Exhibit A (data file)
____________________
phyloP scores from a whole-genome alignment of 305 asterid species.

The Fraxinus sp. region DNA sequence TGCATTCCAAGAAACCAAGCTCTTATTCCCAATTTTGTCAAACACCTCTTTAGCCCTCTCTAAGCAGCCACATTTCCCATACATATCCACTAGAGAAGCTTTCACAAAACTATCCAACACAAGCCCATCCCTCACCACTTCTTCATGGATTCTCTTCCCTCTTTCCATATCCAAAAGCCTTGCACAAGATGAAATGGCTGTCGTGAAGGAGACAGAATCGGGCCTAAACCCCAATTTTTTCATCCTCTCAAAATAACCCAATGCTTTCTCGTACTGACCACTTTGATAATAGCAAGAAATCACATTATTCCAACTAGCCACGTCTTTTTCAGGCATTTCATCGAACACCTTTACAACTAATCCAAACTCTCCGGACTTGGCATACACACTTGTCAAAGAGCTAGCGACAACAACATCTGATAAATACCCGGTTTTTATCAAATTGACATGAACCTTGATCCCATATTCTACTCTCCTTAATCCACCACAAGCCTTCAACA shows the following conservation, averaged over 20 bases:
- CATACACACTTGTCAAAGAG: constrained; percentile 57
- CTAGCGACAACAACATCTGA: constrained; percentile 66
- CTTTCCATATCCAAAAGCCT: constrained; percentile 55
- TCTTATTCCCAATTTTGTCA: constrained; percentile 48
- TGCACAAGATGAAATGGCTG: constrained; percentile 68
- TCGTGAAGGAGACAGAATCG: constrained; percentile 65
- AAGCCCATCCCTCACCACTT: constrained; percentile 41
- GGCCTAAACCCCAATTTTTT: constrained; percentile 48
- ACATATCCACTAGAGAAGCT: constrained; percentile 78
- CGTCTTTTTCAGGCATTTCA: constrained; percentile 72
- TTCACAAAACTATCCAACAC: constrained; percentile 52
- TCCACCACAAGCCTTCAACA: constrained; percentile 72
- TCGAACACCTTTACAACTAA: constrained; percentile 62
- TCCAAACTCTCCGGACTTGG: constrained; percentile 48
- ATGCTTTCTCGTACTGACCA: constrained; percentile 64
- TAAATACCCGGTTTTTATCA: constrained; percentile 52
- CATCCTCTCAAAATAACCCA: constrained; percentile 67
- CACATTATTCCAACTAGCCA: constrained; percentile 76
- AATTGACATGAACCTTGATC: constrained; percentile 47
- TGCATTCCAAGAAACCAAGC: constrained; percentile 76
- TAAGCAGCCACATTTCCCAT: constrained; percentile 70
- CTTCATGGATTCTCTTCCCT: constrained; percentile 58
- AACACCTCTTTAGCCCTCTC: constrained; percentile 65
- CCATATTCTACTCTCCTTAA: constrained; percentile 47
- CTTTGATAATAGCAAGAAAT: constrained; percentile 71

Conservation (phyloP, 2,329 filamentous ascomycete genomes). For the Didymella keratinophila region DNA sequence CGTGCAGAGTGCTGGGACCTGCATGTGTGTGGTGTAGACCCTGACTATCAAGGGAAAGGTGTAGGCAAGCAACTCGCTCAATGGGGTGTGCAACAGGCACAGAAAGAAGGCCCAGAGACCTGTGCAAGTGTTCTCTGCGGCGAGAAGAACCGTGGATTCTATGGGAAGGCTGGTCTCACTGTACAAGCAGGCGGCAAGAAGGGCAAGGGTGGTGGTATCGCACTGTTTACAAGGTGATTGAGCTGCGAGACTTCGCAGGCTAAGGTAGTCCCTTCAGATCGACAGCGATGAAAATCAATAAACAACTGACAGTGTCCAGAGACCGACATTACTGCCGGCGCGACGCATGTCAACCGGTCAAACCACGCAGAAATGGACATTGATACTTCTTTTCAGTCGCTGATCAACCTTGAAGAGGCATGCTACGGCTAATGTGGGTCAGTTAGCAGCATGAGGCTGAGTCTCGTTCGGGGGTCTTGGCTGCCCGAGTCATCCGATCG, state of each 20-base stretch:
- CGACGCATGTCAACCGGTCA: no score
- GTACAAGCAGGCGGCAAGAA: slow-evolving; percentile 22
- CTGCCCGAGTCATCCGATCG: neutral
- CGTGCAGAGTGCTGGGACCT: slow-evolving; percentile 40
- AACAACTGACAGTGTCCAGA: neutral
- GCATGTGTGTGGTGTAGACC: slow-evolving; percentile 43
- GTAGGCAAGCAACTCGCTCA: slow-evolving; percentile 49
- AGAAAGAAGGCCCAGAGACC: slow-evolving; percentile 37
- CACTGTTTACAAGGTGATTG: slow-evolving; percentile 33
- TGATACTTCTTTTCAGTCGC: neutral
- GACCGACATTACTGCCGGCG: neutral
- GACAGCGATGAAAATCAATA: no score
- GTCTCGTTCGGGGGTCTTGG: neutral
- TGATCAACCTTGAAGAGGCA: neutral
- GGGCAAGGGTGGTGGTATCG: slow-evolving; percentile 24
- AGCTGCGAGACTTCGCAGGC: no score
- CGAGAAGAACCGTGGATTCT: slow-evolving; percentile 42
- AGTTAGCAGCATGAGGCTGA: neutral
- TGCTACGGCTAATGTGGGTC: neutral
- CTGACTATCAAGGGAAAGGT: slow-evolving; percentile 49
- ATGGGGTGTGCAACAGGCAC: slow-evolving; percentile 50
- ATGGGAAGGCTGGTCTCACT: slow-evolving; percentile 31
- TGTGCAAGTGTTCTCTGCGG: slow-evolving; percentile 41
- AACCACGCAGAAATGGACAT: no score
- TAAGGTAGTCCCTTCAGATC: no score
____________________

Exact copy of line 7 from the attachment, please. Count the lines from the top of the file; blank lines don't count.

- TGCACAAGATGAAATGGCTG: constrained; percentile 68